Foreclosures in the Dallas-Fort Worth area rose again by 18 percent compared to last month's foreclosure filings. But compared to last year's foreclosure filings in the same month, the foreclosures increased by a whopping 37 percent. Many analysts believe that many foreclosures that were on hold at the end of 2009 are now being released causing the most recent rise in foreclosures. Also, many homeowners facing foreclosure who signed up for the 3-month trial HAMP foreclosure prevention program are now disqualifying for the permanent modifications and succumbing to foreclosure. But it is also noted that many of the new foreclosures continue to be driven job losses which have not abated in the past year. Many homeowners are facing job losses and are unable to work out reasonable settlements with mortgage servicers which is causing them to fail in their fight against foreclosure. It's unfortunate that our legislators and those in the mortgage industry who are mostly responsible for our foreclosure crisis, fail to properly and quickly respond to the foreclosure crisis with adequate measure. The way the mortgage modification currently works, it will not be very effective in stopping this current wave of foreclosures. The HAMP program has failed because of a few things: 1) mortgage lenders are not required to participate, 2) most of the mortgage modifications are designed in a way that still make foreclosure inevitable for many homeowners, and 3) there are no adequate options for homeowners facing foreclosure who are unemployed.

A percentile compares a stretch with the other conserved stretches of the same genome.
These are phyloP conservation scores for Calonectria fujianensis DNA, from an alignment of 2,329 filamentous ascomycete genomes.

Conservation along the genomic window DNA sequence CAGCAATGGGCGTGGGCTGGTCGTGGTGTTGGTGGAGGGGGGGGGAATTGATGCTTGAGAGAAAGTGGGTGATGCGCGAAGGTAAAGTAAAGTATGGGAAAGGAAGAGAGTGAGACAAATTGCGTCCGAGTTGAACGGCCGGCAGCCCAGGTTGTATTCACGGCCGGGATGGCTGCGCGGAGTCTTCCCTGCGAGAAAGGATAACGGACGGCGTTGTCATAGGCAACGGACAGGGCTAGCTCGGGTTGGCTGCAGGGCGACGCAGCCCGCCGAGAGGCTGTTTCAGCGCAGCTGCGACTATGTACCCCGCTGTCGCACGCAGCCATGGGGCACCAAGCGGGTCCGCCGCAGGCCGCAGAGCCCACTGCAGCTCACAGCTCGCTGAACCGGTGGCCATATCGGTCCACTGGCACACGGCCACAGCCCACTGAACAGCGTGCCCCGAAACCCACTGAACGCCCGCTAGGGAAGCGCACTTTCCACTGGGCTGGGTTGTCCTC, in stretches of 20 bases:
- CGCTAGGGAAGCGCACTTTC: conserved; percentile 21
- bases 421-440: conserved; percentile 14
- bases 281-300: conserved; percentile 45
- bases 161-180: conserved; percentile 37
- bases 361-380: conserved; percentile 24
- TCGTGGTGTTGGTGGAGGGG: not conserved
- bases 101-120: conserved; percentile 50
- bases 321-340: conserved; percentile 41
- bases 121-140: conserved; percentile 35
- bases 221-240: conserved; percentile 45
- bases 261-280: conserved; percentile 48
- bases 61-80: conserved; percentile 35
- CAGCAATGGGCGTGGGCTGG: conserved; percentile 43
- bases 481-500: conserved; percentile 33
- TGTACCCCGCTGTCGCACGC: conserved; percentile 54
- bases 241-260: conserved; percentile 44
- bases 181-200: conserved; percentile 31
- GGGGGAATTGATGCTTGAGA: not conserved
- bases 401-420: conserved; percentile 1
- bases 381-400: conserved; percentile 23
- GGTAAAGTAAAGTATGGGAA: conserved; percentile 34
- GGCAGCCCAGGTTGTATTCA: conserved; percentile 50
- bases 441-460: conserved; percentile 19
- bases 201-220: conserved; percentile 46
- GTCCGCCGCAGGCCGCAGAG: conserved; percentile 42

If we want to adequately tackle the foreclosure crisis, we must create a forbearance policy for those homeowners who have lost their jobs. Since the average time a person remains unemployed during this recession is around 8 months to a year, we need a forbearance program that at least allows a homeowner to defer their mortgage payments for 12 months. If the mortgage industry and legislators are truly committed to stopping this foreclosure crisis, they will at least consider this option.